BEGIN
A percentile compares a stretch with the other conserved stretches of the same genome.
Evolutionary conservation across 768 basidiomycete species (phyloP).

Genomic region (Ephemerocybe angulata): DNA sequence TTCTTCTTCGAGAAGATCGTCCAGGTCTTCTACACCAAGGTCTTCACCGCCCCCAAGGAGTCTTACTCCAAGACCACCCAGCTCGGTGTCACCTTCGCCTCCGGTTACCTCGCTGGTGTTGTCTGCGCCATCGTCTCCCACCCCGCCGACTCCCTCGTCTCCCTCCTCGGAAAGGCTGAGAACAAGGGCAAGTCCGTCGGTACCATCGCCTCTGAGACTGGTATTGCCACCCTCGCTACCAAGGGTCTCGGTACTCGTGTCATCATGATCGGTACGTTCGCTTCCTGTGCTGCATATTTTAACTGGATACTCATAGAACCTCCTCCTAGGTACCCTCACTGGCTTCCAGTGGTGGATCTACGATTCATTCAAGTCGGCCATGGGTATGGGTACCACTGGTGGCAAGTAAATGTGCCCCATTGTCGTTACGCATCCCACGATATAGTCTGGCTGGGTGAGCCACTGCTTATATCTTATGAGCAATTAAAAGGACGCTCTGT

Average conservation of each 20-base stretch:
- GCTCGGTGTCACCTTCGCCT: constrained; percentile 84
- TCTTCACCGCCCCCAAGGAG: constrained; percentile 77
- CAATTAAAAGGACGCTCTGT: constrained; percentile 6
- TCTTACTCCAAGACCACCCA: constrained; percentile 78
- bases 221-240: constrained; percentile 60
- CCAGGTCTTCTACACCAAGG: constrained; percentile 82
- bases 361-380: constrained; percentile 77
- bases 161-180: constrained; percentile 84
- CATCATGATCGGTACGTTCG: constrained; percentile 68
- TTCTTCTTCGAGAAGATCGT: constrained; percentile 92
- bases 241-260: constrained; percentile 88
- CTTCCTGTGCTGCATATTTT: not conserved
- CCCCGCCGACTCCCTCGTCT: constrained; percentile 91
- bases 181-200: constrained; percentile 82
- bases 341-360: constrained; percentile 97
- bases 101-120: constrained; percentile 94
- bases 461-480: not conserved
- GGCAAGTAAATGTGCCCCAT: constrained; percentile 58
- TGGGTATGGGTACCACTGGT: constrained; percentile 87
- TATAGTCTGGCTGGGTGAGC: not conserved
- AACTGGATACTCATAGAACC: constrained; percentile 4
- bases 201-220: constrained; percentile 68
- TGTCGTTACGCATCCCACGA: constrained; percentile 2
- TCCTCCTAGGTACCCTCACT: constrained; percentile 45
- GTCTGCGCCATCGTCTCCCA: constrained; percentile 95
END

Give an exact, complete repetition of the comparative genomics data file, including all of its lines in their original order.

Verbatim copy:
A percentile compares a stretch with the other conserved stretches of the same genome.
Evolutionary conservation across 768 basidiomycete species (phyloP).

Genomic region (Ephemerocybe angulata): DNA sequence TTCTTCTTCGAGAAGATCGTCCAGGTCTTCTACACCAAGGTCTTCACCGCCCCCAAGGAGTCTTACTCCAAGACCACCCAGCTCGGTGTCACCTTCGCCTCCGGTTACCTCGCTGGTGTTGTCTGCGCCATCGTCTCCCACCCCGCCGACTCCCTCGTCTCCCTCCTCGGAAAGGCTGAGAACAAGGGCAAGTCCGTCGGTACCATCGCCTCTGAGACTGGTATTGCCACCCTCGCTACCAAGGGTCTCGGTACTCGTGTCATCATGATCGGTACGTTCGCTTCCTGTGCTGCATATTTTAACTGGATACTCATAGAACCTCCTCCTAGGTACCCTCACTGGCTTCCAGTGGTGGATCTACGATTCATTCAAGTCGGCCATGGGTATGGGTACCACTGGTGGCAAGTAAATGTGCCCCATTGTCGTTACGCATCCCACGATATAGTCTGGCTGGGTGAGCCACTGCTTATATCTTATGAGCAATTAAAAGGACGCTCTGT

Average conservation of each 20-base stretch:
- GCTCGGTGTCACCTTCGCCT: constrained; percentile 84
- TCTTCACCGCCCCCAAGGAG: constrained; percentile 77
- CAATTAAAAGGACGCTCTGT: constrained; percentile 6
- TCTTACTCCAAGACCACCCA: constrained; percentile 78
- bases 221-240: constrained; percentile 60
- CCAGGTCTTCTACACCAAGG: constrained; percentile 82
- bases 361-380: constrained; percentile 77
- bases 161-180: constrained; percentile 84
- CATCATGATCGGTACGTTCG: constrained; percentile 68
- TTCTTCTTCGAGAAGATCGT: constrained; percentile 92
- bases 241-260: constrained; percentile 88
- CTTCCTGTGCTGCATATTTT: not conserved
- CCCCGCCGACTCCCTCGTCT: constrained; percentile 91
- bases 181-200: constrained; percentile 82
- bases 341-360: constrained; percentile 97
- bases 101-120: constrained; percentile 94
- bases 461-480: not conserved
- GGCAAGTAAATGTGCCCCAT: constrained; percentile 58
- TGGGTATGGGTACCACTGGT: constrained; percentile 87
- TATAGTCTGGCTGGGTGAGC: not conserved
- AACTGGATACTCATAGAACC: constrained; percentile 4
- bases 201-220: constrained; percentile 68
- TGTCGTTACGCATCCCACGA: constrained; percentile 2
- TCCTCCTAGGTACCCTCACT: constrained; percentile 45
- GTCTGCGCCATCGTCTCCCA: constrained; percentile 95